BY JOSHUA WOO SZE ZENG
The Nepalese embassy’s recent report of 461 deaths of its workers in 2015 is a 32% increase from the 348 deaths in 2014. That is an average of nine deaths per week. At this rate, Malaysia is becoming a death camp for migrant workers.
The International Labour Organisation (ILO) in its “Review of Labour Migration Policy in Malaysia” has attributed the cause of the high fatality among migrants to “poor working conditions, high-levels of occupational stress and lack of adequate medical care.”
This is all the result of the Federal Government’s ineffective regulation of the welfare of foreign workers and its dubious migrant policy.
Incompetent migrant worker management
According to the World Bank, there are more than three million migrant workers in Malaysia. However, the protection and regulation of migration is substandard.
When reports emerged in 2012 of the more than 1,000 deaths of foreign workers in a year, the then Minister of Human Resources S Subramaniam denied the numbers without giving the official statistics nor proposing corrective measures. Four years have passed, and there is no action being taken.
Such a lax in governance has resulted in at least 13 forms of abuse suffered by migrant workers, as compiled by Universiti Malaya academics Evelyn Devadason and Chan Wai Meng:
The following are the abuses and restrictions listed:
- Absence of employment contracts or contracts that are not honoured given that the terms and conditions become less favourable than that agreed upon before the departure of workers from their homeland.
- Outsourcing system that denies workers the benefits of collective bargaining agreements given that the terms are agreed upon between recruitment agents and employers.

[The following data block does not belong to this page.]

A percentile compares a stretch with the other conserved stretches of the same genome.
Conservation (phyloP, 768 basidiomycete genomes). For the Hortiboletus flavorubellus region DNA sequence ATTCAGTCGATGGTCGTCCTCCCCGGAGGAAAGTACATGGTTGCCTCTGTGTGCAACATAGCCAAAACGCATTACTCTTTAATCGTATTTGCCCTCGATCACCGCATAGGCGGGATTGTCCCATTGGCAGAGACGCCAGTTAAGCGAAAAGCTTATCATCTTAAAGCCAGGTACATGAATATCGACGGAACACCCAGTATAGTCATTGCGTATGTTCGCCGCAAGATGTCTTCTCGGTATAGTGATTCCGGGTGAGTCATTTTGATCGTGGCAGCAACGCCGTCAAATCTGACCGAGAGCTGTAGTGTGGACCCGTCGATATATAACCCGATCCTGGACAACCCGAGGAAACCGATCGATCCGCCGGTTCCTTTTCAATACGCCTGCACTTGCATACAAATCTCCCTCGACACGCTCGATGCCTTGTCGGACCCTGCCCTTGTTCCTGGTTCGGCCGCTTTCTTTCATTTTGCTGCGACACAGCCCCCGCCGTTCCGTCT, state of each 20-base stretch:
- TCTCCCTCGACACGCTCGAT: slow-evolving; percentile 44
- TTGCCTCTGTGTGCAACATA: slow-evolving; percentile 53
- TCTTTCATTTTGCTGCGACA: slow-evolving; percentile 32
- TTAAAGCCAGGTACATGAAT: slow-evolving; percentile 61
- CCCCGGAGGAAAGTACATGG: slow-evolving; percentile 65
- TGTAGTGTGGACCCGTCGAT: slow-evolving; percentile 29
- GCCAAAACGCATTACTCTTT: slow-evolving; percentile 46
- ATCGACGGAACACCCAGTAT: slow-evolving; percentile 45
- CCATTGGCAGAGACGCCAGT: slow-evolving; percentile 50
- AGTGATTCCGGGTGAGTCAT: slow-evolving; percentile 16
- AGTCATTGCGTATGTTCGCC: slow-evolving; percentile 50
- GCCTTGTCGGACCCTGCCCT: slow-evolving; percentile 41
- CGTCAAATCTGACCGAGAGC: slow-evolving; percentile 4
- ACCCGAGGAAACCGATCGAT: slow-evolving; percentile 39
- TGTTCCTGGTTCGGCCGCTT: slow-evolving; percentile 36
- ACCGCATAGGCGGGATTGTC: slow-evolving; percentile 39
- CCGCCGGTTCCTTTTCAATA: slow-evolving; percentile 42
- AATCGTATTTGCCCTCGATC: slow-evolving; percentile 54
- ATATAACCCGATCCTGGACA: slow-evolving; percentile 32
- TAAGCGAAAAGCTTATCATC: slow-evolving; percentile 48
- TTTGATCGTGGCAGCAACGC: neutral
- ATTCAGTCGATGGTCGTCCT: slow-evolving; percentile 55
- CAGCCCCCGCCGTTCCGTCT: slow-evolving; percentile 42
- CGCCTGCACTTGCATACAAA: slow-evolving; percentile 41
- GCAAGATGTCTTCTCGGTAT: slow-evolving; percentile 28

- Unscrupulous employers discouraging workers from joining unions (violation of the Trade Union Act, 1959). In practical terms, the Ministry of Home Affairs has set an absolute prohibition on migrant workers from joining any sort of association.
- Discouraging workers from contributing towards the EPF as employers merely contribute RM5 per foreign worker as opposed to the rate applicable for a local worker. Further, a foreign worker is not allowed to make a nomination under the Employees Provident Fund Act 1991.
- Inferior benefits accorded under the Workmen’s Compensation Act 1952 that is applicable to foreign workers relative to the protection of local workers under the SOSCO scheme.
- Non-payment of wages and unfair dismissal.
- Wrongful deduction of wages to cover the cost of work permits (though it was mandated in April 2009 that employers have to bear the cost).
- Substandard living conditions and lack of workplace protection against industry injuries.
- Workers not insured (violation of the Workmen’s Compensation Act 1952) and insurance compensation not meted out in the case of occupational injuries.
- Employers that do not renew permits, resulting in migrants losing their legal status.
- Passports witheld by employers and recruiting agents thereby leaving foreign workers vulnerable to arrest, ill-treatment and extortion by police (violation of the Passport Act 1964).
- Loss of status as documented workers when their rights are violated and while waiting for matters to be resolved by the Labour Department or Industrial Relations Department (or Labour Court). At present, a three-month special pass is issued by the Immigration Department at RM100 per month which forbids them to work.
- The recruitment, transportation and receipt of workers by outsourcing companies through fraud and deception (eg. jobs that do not exist; different economic sectors; different destination of work) mainly to exploit them, resulting in migrant workers becoming victims of trafficking in persons (violation of the Anti-Trafficking in Persons Act 2007). The Malaysian border police and immigration authorities are said to be directly involved in human trafficking.